"Old pawn jewelry is just the best," the little blonde chick with the tramp stamp in the shape of a dragonfly exclaimed. She waved the heavy silver and turquoise cuff he'd just handed her in the general direction of her boyfriend, a pimpled, dyed-black little boy wearing an Army-issue jacket.
"What's the difference between that and the shit you bought at the Governor's Palace?" the boy asked, popping his gum and looking bored as anything.
Kelvin wanted to growl, wanted to tell the little fuck that his silly girlfriend held a piece of someone's life in her hands, something powerful. Meaningful.
He didn't snarl, though. They couldn't know what he knew. They never would.
Instead, he drew a calming breath and smiled. "Old pawn means that the jewelry was a family heirloom, not a modern reproduction. That bracelet, for instance, runs about two thousand."
The girl's face went blank with what he thought of as sticker shock, and she carefully set the bracelet back on its black velvet bed. "Two thousand dollars?"
"Well, I admit. It's an unusual one. It's Navajo point work, it's got nearly a pound of silver in it, sterling, and it's signed by a local artist who was rather famous a hundred years ago. All of that raises the price. I have some nice 1950s pieces in this case that run between sixty five and one fifty..."
By the time she and the greasy little boy left, Kelvin had made a sale, and the day was, if not looking up, not a total loss.
Santa Fe was a crapshoot that way, especially when you were off the beaten track. If your store wasn't on the plaza, or somewhere near the big hotels ... Well.
Kelvin's little shop had been his grandfather's, and while town had encroached, and it wasn't exactly a trading post anymore, the place was still a ways out of town, next to a truck stop and a café that served things like blue corn pancakes. There wasn't much in the way of New Age salons and crunchy-granola vegan restaurants, and that was what pulled the tourists in.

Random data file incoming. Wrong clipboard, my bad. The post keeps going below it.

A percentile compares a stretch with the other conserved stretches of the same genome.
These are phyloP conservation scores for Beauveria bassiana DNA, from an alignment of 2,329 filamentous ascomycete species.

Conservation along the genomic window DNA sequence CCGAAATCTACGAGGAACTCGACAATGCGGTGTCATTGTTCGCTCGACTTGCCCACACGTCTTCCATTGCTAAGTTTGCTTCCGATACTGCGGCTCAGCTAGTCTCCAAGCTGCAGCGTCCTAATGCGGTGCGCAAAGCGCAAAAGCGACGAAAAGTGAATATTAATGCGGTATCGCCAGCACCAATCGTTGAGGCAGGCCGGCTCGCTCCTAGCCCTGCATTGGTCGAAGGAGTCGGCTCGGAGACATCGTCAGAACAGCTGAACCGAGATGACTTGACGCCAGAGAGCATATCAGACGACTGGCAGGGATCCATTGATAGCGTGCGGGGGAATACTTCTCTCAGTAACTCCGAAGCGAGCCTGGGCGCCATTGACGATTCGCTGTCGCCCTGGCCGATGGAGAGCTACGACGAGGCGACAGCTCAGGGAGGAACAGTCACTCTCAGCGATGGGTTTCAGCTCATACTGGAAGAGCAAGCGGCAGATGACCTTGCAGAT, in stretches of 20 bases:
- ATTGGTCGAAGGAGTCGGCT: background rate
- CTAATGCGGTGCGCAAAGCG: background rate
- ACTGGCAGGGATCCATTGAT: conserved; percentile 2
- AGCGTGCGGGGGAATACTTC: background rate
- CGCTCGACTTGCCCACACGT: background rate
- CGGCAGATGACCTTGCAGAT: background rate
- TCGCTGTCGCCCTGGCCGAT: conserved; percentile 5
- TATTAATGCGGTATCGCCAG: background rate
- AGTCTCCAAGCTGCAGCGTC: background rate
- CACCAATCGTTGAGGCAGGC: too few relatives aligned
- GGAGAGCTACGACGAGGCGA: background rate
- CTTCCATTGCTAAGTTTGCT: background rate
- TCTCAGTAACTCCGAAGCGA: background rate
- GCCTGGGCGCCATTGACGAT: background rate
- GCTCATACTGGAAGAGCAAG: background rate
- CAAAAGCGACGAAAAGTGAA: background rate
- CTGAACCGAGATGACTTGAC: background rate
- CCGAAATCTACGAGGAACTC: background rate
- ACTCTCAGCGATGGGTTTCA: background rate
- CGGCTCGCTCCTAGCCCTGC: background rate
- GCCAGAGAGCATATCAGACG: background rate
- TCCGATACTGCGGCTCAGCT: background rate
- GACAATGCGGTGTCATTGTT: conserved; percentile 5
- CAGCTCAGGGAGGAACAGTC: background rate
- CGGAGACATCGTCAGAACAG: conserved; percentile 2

He had three more customers before closing time, and the last, a pair of blue-haired snowbirds, were still trolling for bargains when it was time to lock up.
"I don't polish the old pawn," Kelvin was saying when the bell over the door jingled again, a long-legged cowboy walking into shop.
"Uh..." Kelvin tried to focus on the old lady's faded blue eyes, but he couldn't seem to take his own eyes off of the man who stood just inside the door, doffing his hat and turning it in his hands. Over and over.
"Right. Well, if you polish it before your client indicates whether they want you to, it's like refinishing antique furniture. Some people say you're removing a layer of history. There's a whole school of thought that you ought to leave the echoes of the past on any object that has meaning."
He gave the couple an ingratiating smile, trying hard not to overplay his hand. By the time he left and he locked the door, he'd sold them three hundred dollars in old dreams.
The cowboy had hardly moved, except for those brown hands turning that hat.
"Am I getting locked in for the night now?" the man finally asked, smiling a little. Lines crinkled up around the most shocking pair of blue eyes that Kelvin had ever seen.
"Only if you want to," Kelvin replied with a wink. Then he sobered. "I'm happy to stay and help with whatever you need. I just needed to lock up so I don't get anyone else in."
"All righty, then." The cowboy nodded, shifting from foot to foot. He was one of those guys who had skinny legs, all the way up to his neck, and he wore Wranglers that fit like a second skin. He reminded Kelvin of the late Chris LeDoux, including the eye lines and the aw-shucks smile.
"So, what can I do for you?" By force of will alone, Kelvin kept from adding things like, 'suck you?' or 'lick you all over?'. He did love a cowboy.